This was really amazing! We have beautiful Masjids: They pray in Masjids made of branches, just a simple straw mat to pray on.
We arrived at a small airport on the coast located in the Benadir region on the Indian Ocean. Aden-Adde International Airport was named after Aden Abdullah Osman Daar, the first President of Somalia.
Pieces of concrete from the roof had fallen off. The interior looked really shabby and rundown.
We were taken to our guesthouse where we were welcomed by armed men who constantly guard the gate. The room we were given wasn't too shabby, two single beds, that's all they had. We always book separate rooms, but I guess this time, we had little choice. We were told that this was one of the safer living accommodations.
As we walked to the 4x4, I noticed four other Somali men armed with AK47s jump into another 4x4 behind us. These were to be our bodyguards. Now that’s what I call security!
As we travelled through the streets - sandy, very bumpy streets - my head repeatedly kept hitting the window. There's no traffic signs or lanes. There were cars just popping out of nowhere, men just hanging onto the sliding door of a minibus, at least three of them. The streets were really crowded with cars, buses and trucks.
Like in other Arab countries, where the Arab men hold tasbeehs [rosary/prayer beads], here men hold guns in their hands. Even the guy hanging onto the mini bus taxi had a gun hanging on a strap over his shoulder.
A woman was selling meat on the side of the road. Half a cow, just hung up. In fact, there were many stalls like that. There were no refridgerators – it was all just on display, in the open.
The African Union peacekeepers are visible everywhere. They created checkpoints everywhere. They said that they were there to keep al-Shabaab out.
The African Union Mission for Somalia (AMISOM), says al-Qaeda linked extremist insurgents still pose a threat to the capital and to areas where humanitarian efforts are underway to ease the famine-struck country. Mogadishu is still described as the world’s most dangerous city.
There is no weekend for me and the others who are here. Everybody just takes it one day at a time. Some have been here for weeks others staying on for another month. I feel as if I’ve been here for weeks already. My body is weak and I feel very tired.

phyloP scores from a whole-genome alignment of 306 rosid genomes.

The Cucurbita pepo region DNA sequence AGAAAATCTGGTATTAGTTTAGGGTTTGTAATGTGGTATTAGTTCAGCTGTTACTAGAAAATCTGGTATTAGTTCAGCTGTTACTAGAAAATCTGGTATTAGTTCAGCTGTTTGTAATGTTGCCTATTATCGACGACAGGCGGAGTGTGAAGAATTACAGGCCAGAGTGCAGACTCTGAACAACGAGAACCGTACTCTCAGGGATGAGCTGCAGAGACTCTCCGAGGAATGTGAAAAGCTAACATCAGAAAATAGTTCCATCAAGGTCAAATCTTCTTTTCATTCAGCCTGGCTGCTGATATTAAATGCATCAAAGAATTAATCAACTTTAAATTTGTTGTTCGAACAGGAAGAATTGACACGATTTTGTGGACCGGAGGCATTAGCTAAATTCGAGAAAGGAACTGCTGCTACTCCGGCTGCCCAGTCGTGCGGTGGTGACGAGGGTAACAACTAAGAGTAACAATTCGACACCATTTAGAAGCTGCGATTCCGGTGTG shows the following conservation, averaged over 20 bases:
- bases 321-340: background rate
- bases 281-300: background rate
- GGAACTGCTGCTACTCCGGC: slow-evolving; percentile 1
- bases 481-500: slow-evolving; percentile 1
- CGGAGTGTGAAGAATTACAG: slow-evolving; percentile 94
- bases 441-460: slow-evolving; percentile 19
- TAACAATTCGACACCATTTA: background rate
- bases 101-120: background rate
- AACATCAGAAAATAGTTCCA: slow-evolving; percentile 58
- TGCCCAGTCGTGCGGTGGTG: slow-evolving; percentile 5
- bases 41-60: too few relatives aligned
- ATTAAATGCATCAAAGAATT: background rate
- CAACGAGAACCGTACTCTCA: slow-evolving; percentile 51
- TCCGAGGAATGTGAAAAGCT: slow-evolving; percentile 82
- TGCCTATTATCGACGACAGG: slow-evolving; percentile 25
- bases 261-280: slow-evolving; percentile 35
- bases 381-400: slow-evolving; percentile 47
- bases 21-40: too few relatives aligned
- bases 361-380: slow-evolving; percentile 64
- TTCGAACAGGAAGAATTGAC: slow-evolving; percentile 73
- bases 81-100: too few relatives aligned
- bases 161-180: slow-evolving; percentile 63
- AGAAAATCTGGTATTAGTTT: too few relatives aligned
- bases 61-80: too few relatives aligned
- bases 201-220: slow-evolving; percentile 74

Today we were at the Banadir hospital, a public hospital in Mogadishu. Mothers stood in queues waiting their turn for their babies to be checked by a doctor. A local doctor told us that children are dying due to the lack of provisions at the hospital.
As we continued filming our report around the hospital, we saw babies who were so weak, that their legs were as thin as sticks. One child could barely walk. Others had to be fed through tubes. The babies here are a year old and their weight is that of a six-month-old. They laid in the cots; their ribs could be seen.
We saw many babies suffering from severe malnutrition. One unfortunate mother had to see her baby die in front of her eyes. The father wrapped his young daughter in a piece of cloth.
Tonight we heard the sound of artillery being fired towards the al-Shabaab area. The AMISOM peacekeepers suspected that al-Shabaab could be in that vicinity. We tried to investigate the situation, but all we saw was fire in the distance.
We interviewed a soldier from the AMISOM peacekeepers today. They are currently securing the air, land and sea. The area is so big that they require more help from other countries to deploy more soldiers.
I see the sea, the beautiful waves and golden sand. But I’m told nobody goes to the sea.
AMISOM has a watch-tower guarding the sea, for pirates and al-Shabaab. They fear that they may come back to reclaim their territory. For now all they can do is hope that peace will be the order of the day.
Yesterday our report was about a widowed woman, mother of three little boys. We saw her building a shelter for her family. Here they call them camps. I prefer to call it a shelter. A camp would protect a person from the wind, rain and mosquitoes. These shelters don't.